Illinois, Chicago: Sixty per cent of meat that people eat in 2040, will be either grown in labs (synthetic meat) or replaced by plant-based products that look and taste like meat.
The product is called by various names like cultured meat, slaughter-free meat, in vitro meat, vat-grown, cell-based meat or clean meat. Cultured meat is meat produced by in vitro cultivation of animal cells, instead of from slaughtered animals. It is like cellular agriculture.
The massive impact on environment due to conventional meat production and the concerns people have about the welfare of animals under industrial farming, has led to people adopting this meat, according to a report by the global consultancy AT Kearney who conducted interviews with experts.
“The large-scale livestock industry is viewed by many as an unnecessary evil,” the report says.
With a turnover of $1trillion a year and billions of animals raised, the conventional meat industry is a force to reckon with. However, the huge environmental impact, as revealed through recent scientific studies, from the emissions driving the climate crisis to wild habitats destroyed for farmland and the pollution of rivers and oceans, the lookout for alternatives has grown stronger.
Major meat firms like Beyond Meat, Impossible Foods and Just Foods that use plant ingredients to create replacement burgers, scrambled eggs and other products are growing rapidly.
An estimated $1bn has been invested in such vegan products, including by the companies that dominate the conventional meat market.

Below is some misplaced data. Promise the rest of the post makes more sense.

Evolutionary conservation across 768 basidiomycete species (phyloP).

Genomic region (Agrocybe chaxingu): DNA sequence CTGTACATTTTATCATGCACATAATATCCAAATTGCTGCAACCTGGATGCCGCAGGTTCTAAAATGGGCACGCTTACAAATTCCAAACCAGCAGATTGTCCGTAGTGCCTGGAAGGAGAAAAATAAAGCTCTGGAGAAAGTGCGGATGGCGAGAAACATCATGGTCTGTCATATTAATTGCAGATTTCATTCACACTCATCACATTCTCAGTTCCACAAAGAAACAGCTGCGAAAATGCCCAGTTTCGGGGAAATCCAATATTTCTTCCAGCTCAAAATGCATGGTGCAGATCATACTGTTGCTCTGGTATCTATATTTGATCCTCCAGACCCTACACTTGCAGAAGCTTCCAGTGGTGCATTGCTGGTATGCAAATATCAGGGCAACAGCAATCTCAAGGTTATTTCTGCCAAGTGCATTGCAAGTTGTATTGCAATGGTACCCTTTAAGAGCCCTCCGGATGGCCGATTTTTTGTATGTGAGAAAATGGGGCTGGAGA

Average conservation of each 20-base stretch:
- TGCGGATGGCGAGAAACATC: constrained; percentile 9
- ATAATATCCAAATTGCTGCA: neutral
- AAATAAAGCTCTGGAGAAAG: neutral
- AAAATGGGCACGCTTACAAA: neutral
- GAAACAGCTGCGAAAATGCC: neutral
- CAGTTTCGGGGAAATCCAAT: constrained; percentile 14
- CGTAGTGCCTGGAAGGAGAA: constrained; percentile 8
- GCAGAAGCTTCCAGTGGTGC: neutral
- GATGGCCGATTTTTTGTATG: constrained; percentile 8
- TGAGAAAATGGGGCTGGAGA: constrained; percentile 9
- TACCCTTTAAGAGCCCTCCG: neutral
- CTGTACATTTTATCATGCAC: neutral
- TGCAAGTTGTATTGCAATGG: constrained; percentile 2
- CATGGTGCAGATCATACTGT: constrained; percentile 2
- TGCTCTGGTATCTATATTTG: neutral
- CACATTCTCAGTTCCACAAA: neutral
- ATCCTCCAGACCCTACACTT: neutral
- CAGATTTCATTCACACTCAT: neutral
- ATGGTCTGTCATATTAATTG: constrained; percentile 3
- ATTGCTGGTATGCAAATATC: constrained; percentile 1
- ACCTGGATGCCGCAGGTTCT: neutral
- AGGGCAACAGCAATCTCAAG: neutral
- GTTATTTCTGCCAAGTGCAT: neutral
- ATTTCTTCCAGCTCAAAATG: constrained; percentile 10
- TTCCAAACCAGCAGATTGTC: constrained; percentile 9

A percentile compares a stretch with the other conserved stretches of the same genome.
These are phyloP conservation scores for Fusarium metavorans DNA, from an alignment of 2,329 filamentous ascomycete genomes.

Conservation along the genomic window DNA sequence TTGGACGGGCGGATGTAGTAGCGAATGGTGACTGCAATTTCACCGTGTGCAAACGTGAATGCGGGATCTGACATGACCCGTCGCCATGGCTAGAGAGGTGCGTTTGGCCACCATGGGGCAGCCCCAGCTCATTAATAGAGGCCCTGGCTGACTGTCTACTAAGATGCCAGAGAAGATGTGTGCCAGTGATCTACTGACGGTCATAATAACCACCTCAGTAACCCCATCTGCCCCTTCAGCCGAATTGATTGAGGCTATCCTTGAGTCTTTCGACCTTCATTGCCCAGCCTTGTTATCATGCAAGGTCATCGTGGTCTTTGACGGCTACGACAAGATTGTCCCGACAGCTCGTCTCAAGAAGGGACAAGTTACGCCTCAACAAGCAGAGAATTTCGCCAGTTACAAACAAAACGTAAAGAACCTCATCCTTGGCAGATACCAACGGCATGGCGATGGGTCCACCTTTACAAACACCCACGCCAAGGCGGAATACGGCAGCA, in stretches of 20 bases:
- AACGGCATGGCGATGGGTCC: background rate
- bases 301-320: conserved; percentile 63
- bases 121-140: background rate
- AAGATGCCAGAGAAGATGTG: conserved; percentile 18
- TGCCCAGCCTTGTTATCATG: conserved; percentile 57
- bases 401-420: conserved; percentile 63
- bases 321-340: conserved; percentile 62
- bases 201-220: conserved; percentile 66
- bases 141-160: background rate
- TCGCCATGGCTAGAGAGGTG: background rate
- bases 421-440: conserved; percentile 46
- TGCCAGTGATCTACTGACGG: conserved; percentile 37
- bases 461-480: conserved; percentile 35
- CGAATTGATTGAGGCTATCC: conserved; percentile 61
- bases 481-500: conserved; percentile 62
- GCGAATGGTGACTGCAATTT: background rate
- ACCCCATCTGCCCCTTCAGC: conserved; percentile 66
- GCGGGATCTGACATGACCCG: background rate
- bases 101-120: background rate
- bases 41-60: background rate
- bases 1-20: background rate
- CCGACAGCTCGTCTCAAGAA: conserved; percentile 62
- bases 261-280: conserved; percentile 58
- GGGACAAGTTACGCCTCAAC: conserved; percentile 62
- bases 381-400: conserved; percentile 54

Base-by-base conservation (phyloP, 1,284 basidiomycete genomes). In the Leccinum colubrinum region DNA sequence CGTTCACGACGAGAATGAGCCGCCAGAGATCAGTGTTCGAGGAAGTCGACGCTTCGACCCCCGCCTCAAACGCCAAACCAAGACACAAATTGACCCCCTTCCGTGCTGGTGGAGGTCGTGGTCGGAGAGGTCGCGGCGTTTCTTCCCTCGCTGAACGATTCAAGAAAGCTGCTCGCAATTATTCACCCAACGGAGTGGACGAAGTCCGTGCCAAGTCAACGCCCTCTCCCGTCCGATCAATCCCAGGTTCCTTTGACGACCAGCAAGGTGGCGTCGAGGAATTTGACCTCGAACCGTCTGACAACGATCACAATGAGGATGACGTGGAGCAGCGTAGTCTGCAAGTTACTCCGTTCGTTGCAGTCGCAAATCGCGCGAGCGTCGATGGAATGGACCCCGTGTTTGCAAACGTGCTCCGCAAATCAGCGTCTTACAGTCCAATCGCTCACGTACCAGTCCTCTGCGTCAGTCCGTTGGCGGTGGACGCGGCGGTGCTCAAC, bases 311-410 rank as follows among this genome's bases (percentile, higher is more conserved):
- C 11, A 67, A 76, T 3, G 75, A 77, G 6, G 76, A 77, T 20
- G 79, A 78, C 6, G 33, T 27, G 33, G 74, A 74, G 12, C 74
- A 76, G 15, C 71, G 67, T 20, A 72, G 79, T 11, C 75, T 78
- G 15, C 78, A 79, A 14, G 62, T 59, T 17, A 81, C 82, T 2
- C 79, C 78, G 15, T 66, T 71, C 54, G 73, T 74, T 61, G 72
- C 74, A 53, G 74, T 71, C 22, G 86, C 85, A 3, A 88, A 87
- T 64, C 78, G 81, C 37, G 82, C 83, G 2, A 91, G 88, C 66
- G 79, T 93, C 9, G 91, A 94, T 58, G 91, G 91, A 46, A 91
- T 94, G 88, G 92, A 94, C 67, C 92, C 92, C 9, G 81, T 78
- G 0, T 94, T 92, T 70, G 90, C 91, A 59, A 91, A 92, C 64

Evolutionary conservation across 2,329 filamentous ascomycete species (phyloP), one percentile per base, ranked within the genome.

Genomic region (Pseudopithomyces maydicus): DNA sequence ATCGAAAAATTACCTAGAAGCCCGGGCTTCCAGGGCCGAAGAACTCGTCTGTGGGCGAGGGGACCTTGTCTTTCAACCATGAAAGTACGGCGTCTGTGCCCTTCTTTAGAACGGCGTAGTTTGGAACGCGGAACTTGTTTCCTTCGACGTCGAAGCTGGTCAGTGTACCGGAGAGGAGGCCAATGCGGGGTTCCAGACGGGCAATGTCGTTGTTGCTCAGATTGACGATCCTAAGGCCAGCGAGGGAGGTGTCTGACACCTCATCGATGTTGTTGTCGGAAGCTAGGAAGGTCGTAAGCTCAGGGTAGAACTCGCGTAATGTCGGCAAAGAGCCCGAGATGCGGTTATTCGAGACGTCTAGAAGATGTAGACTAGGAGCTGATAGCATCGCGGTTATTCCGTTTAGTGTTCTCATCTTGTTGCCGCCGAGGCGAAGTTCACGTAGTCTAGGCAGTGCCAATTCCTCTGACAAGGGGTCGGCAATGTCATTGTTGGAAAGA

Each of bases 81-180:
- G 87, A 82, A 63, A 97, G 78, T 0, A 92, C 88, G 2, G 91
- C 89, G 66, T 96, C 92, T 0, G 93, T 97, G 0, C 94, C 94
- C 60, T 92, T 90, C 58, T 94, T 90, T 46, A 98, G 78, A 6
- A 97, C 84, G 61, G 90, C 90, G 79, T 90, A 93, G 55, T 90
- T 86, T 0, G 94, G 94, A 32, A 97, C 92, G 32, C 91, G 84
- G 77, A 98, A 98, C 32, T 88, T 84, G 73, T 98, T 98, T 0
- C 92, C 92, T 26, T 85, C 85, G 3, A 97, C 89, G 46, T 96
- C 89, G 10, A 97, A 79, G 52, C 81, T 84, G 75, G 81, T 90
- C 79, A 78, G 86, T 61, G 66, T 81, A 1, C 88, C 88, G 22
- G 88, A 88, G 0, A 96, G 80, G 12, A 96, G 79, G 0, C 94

Beyond Meat raised $240m when the company went public in May. Its shares have more than doubled since then.
Other companies are working on growing meat cells in culture, to produce real meat without needing to raise and kill animals. Though no such products have reached consumers yet, AT Kearney predicts cultured meat will dominate in the long term as it reproduces the taste and feel of conventional meat more closely than plant-based alternatives.
“The shift towards flexitarian, vegetarian and vegan lifestyles is undeniable, with many consumers cutting down on their meat consumption as a result of becoming more conscious towards the environment and animal welfare,” said Carsten Gerhardt, a partner at AT Kearney. “For passionate meat-eaters, the predicted rise of cultured meat products means that they still get to enjoy the same diet they always have, but without the same environmental and animal cost attached.”
The report estimates 35 per cent of all meat will be cultured in 2040 and 25 per cent will be vegan replacements. It highlights the far greater efficiency of the alternatives to conventional meat.
Almost half the world’s crops are fed to livestock, but only 15 per cent of the plant calories end up being eaten by humans as meat. In contrast, the report says, cultured meat and vegan meat replacements retain about three-quarters of their input calories.
Potential customer uneasiness about cultured meat will not be a barrier, the report says, citing surveys in the US, China and India: “Cultured meat will win in the long run. However, novel vegan meat replacements will be essential in the transition phase.”